Minister of State for Electronics and Information Technology Rajeev Chandrasekhar on Wednesday said that over 97 percent of mobile phones used in India are made in the country itself. The minister made the remarks while speaking at the event CyFY 2022, organised by Observer Research Foundation (ORF).
“In 2014, over 92 percent of mobile phones used in India were imported, today over 97 percent of mobile phones used in India are made in India. Today we export electronic devices worth $12 billion (roughly Rs. 98,800 crore),” Rajeev Chandrasekhar said.
He further said that the new data protection bill will be “very simple and modern”.
He said the right to privacy and data protection are fundamental rights in India and the data protection bill will be very progressive in recognising and enshrining these rights.
The new personal data protection bill is likely to be tabled in Parliament during the budget session of Parliament in February next year.
The Centre in August withdrew the Personal Data Protection Bill, 2021 and said it would be replaced by “a comprehensive legal framework”.
Chandrasekhar, who is also Union Minister of State for Skill Development and Entrepreneurship, said that India has emerged not just as a local hub for talent and innovation related to the semiconductor and micro-electronics industries, it is well poised to become a global centre of the innovation economy.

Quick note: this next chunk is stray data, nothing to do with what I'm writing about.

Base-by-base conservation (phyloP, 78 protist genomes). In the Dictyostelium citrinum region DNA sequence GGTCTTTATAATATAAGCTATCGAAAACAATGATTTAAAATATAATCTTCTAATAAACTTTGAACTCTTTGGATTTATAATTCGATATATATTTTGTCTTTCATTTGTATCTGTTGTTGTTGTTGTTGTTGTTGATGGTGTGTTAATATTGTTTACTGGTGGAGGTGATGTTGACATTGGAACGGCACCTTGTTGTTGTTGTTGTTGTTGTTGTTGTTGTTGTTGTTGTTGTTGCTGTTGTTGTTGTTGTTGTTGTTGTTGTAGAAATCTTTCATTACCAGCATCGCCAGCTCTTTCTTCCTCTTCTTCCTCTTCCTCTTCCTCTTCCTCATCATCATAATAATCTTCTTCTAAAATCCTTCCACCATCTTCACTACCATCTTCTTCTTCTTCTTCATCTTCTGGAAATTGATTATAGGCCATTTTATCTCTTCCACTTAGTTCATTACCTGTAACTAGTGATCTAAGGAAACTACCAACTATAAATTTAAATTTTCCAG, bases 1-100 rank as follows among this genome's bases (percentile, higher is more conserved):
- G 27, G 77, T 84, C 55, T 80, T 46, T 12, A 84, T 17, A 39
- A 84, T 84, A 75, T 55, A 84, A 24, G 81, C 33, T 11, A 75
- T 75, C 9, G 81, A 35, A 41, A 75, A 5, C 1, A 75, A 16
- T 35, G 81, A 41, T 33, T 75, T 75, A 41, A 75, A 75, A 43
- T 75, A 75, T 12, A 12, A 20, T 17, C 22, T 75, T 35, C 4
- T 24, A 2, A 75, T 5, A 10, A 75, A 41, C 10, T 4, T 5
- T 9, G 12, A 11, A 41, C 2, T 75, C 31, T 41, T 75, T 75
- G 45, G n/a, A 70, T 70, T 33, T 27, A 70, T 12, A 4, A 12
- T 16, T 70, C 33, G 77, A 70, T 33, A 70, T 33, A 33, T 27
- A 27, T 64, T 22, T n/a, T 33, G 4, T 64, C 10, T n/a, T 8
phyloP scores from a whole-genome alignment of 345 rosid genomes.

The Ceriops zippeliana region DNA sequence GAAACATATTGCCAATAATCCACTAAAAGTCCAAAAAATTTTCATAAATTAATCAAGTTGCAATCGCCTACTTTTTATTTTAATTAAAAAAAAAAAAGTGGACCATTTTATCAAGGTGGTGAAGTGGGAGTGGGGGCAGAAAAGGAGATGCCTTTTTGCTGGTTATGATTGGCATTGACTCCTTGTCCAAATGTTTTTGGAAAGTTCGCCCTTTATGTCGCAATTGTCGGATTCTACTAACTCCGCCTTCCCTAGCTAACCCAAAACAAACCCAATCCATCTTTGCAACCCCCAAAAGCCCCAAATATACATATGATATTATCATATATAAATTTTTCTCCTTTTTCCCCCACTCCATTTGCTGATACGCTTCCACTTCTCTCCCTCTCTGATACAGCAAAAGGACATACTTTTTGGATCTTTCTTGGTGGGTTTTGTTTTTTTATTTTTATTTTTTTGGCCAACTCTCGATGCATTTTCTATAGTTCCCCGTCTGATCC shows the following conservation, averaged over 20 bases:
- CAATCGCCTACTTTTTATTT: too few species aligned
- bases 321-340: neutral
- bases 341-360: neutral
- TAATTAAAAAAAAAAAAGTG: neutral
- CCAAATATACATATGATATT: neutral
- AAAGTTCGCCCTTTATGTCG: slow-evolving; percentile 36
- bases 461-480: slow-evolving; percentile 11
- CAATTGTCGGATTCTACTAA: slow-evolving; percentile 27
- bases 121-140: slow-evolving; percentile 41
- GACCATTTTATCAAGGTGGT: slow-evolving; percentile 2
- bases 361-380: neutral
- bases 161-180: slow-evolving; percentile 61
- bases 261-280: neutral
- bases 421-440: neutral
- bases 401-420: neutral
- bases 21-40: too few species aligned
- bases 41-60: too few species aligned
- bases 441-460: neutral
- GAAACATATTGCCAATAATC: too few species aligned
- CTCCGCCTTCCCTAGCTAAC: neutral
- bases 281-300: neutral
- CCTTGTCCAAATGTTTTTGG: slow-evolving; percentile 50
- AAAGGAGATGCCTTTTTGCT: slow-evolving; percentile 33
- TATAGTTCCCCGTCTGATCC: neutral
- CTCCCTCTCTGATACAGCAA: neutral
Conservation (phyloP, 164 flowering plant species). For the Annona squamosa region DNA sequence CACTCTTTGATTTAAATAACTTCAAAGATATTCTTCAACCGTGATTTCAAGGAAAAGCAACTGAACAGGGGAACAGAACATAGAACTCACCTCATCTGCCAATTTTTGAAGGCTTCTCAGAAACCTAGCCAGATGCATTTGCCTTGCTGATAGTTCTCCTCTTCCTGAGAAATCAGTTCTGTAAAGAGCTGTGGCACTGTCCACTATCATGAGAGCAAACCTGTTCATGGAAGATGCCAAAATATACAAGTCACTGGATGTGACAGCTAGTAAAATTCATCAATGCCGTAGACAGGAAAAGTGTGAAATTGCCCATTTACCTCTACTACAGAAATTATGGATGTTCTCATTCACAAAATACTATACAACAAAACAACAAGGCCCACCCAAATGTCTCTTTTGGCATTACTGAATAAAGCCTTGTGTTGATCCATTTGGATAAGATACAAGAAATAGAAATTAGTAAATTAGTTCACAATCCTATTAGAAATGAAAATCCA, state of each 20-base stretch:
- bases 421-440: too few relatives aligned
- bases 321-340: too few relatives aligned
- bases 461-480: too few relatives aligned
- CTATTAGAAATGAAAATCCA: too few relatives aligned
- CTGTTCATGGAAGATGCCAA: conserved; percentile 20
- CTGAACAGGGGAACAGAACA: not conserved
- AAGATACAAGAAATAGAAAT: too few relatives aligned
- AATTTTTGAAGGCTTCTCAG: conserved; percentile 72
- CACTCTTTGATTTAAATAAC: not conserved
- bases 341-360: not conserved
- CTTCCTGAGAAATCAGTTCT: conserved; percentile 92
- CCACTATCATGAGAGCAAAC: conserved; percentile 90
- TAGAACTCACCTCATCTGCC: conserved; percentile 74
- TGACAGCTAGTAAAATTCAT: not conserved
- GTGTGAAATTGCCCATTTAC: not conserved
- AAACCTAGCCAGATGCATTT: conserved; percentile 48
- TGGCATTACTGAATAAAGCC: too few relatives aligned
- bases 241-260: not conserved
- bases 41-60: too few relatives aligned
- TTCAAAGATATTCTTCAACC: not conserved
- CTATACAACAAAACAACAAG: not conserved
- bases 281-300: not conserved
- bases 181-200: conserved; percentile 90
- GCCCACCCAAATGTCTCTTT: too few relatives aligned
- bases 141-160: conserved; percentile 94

The minister said India has made considerable progress in the semiconductor space since 2014.
In 2014, most electronic devices were imported, but today 97 percent of devices are made in India, he said. “India also has a blueprint in place to advance the semiconductor space.”
Chandrasekhar said almost every ecosystem today, be it the drone ecosystem or any other, has far more start-ups and they are an integral part of the government’s vision of building a new India.
“Global supply chains need to be shaped not just by efficiency and affordability but also by values and trust. Democratic nations must take the lead in shaping the future of the internet,” he said.
He said India has a large number of startups focused on the next generation of device and technology design and added that India has taken the landmark decision to keep its internet open, but certain boundary conditions must apply.
“Safety, security and trust are a must. There needs to be a coalition of consensus around these boundary conditions,” he said.
The minister said that engagement with technology was transforming the economy, aspirations and the youth. He said never in history has there been a country innovating on this size and scale.
“India is keen to lead the charge into Web 3.0, but issues around online gaming and crypto need to be wisely managed. An environment of safety and trust must be built, without stifling innovation,” he said.